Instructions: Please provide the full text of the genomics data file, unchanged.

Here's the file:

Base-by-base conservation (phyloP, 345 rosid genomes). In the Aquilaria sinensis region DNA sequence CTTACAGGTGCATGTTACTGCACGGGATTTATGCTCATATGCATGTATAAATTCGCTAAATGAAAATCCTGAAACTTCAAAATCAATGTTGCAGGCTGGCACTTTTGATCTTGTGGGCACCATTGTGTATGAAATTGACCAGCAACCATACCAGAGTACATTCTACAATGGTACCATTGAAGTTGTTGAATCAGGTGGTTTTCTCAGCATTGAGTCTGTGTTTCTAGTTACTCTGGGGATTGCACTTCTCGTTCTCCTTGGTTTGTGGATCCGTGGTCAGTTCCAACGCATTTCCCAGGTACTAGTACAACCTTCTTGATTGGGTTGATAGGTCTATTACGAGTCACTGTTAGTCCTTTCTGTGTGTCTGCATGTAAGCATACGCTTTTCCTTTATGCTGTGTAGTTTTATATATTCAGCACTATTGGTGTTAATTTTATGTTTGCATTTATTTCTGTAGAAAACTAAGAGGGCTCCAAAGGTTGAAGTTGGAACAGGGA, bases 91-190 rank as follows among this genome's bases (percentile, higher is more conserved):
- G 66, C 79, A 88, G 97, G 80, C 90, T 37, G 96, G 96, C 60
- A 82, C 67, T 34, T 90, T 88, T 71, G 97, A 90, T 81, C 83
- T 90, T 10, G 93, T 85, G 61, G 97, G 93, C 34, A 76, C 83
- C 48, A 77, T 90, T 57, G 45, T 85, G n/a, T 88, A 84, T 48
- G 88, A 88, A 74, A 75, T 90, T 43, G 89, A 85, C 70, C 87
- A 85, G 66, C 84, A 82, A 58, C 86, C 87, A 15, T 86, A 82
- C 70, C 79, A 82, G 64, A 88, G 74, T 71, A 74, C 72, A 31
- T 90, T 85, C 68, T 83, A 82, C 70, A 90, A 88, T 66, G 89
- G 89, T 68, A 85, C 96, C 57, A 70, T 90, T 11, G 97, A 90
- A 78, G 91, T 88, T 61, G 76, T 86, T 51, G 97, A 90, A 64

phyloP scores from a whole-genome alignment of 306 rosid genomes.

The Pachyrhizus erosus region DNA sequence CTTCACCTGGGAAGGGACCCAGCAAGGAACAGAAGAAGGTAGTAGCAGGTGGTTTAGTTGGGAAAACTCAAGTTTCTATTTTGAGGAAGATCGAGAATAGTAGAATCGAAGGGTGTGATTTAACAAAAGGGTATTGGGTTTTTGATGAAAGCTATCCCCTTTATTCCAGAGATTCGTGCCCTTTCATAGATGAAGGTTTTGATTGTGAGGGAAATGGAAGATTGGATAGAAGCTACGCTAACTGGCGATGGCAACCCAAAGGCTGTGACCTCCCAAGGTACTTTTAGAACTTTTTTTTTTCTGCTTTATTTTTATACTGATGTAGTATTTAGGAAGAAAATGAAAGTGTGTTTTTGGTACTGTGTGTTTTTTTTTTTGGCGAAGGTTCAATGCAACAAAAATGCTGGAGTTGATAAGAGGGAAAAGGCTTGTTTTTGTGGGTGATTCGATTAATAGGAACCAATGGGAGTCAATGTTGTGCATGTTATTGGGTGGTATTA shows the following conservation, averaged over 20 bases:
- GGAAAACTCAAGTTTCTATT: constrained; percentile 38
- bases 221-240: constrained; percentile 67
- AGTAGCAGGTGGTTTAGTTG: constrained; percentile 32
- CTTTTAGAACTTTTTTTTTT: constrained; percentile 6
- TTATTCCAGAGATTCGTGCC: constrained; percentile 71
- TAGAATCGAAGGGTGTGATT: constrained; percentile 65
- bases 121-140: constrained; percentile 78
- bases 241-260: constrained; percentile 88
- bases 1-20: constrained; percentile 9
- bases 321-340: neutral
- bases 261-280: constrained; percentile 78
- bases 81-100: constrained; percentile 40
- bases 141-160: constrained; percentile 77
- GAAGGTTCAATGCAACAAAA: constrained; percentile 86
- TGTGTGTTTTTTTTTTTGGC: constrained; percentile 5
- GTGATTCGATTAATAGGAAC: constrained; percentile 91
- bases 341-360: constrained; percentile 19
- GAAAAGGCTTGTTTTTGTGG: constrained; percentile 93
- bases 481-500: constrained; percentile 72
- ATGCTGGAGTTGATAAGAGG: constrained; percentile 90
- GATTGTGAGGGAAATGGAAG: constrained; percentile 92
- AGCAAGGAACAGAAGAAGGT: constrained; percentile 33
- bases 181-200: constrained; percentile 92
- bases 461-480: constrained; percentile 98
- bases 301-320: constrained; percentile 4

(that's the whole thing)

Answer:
Base-by-base conservation (phyloP, 345 rosid genomes). In the Aquilaria sinensis region DNA sequence CTTACAGGTGCATGTTACTGCACGGGATTTATGCTCATATGCATGTATAAATTCGCTAAATGAAAATCCTGAAACTTCAAAATCAATGTTGCAGGCTGGCACTTTTGATCTTGTGGGCACCATTGTGTATGAAATTGACCAGCAACCATACCAGAGTACATTCTACAATGGTACCATTGAAGTTGTTGAATCAGGTGGTTTTCTCAGCATTGAGTCTGTGTTTCTAGTTACTCTGGGGATTGCACTTCTCGTTCTCCTTGGTTTGTGGATCCGTGGTCAGTTCCAACGCATTTCCCAGGTACTAGTACAACCTTCTTGATTGGGTTGATAGGTCTATTACGAGTCACTGTTAGTCCTTTCTGTGTGTCTGCATGTAAGCATACGCTTTTCCTTTATGCTGTGTAGTTTTATATATTCAGCACTATTGGTGTTAATTTTATGTTTGCATTTATTTCTGTAGAAAACTAAGAGGGCTCCAAAGGTTGAAGTTGGAACAGGGA, bases 91-190 rank as follows among this genome's bases (percentile, higher is more conserved):
- G 66, C 79, A 88, G 97, G 80, C 90, T 37, G 96, G 96, C 60
- A 82, C 67, T 34, T 90, T 88, T 71, G 97, A 90, T 81, C 83
- T 90, T 10, G 93, T 85, G 61, G 97, G 93, C 34, A 76, C 83
- C 48, A 77, T 90, T 57, G 45, T 85, G n/a, T 88, A 84, T 48
- G 88, A 88, A 74, A 75, T 90, T 43, G 89, A 85, C 70, C 87
- A 85, G 66, C 84, A 82, A 58, C 86, C 87, A 15, T 86, A 82
- C 70, C 79, A 82, G 64, A 88, G 74, T 71, A 74, C 72, A 31
- T 90, T 85, C 68, T 83, A 82, C 70, A 90, A 88, T 66, G 89
- G 89, T 68, A 85, C 96, C 57, A 70, T 90, T 11, G 97, A 90
- A 78, G 91, T 88, T 61, G 76, T 86, T 51, G 97, A 90, A 64

phyloP scores from a whole-genome alignment of 306 rosid genomes.

The Pachyrhizus erosus region DNA sequence CTTCACCTGGGAAGGGACCCAGCAAGGAACAGAAGAAGGTAGTAGCAGGTGGTTTAGTTGGGAAAACTCAAGTTTCTATTTTGAGGAAGATCGAGAATAGTAGAATCGAAGGGTGTGATTTAACAAAAGGGTATTGGGTTTTTGATGAAAGCTATCCCCTTTATTCCAGAGATTCGTGCCCTTTCATAGATGAAGGTTTTGATTGTGAGGGAAATGGAAGATTGGATAGAAGCTACGCTAACTGGCGATGGCAACCCAAAGGCTGTGACCTCCCAAGGTACTTTTAGAACTTTTTTTTTTCTGCTTTATTTTTATACTGATGTAGTATTTAGGAAGAAAATGAAAGTGTGTTTTTGGTACTGTGTGTTTTTTTTTTTGGCGAAGGTTCAATGCAACAAAAATGCTGGAGTTGATAAGAGGGAAAAGGCTTGTTTTTGTGGGTGATTCGATTAATAGGAACCAATGGGAGTCAATGTTGTGCATGTTATTGGGTGGTATTA shows the following conservation, averaged over 20 bases:
- GGAAAACTCAAGTTTCTATT: constrained; percentile 38
- bases 221-240: constrained; percentile 67
- AGTAGCAGGTGGTTTAGTTG: constrained; percentile 32
- CTTTTAGAACTTTTTTTTTT: constrained; percentile 6
- TTATTCCAGAGATTCGTGCC: constrained; percentile 71
- TAGAATCGAAGGGTGTGATT: constrained; percentile 65
- bases 121-140: constrained; percentile 78
- bases 241-260: constrained; percentile 88
- bases 1-20: constrained; percentile 9
- bases 321-340: neutral
- bases 261-280: constrained; percentile 78
- bases 81-100: constrained; percentile 40
- bases 141-160: constrained; percentile 77
- GAAGGTTCAATGCAACAAAA: constrained; percentile 86
- TGTGTGTTTTTTTTTTTGGC: constrained; percentile 5
- GTGATTCGATTAATAGGAAC: constrained; percentile 91
- bases 341-360: constrained; percentile 19
- GAAAAGGCTTGTTTTTGTGG: constrained; percentile 93
- bases 481-500: constrained; percentile 72
- ATGCTGGAGTTGATAAGAGG: constrained; percentile 90
- GATTGTGAGGGAAATGGAAG: constrained; percentile 92
- AGCAAGGAACAGAAGAAGGT: constrained; percentile 33
- bases 181-200: constrained; percentile 92
- bases 461-480: constrained; percentile 98
- bases 301-320: constrained; percentile 4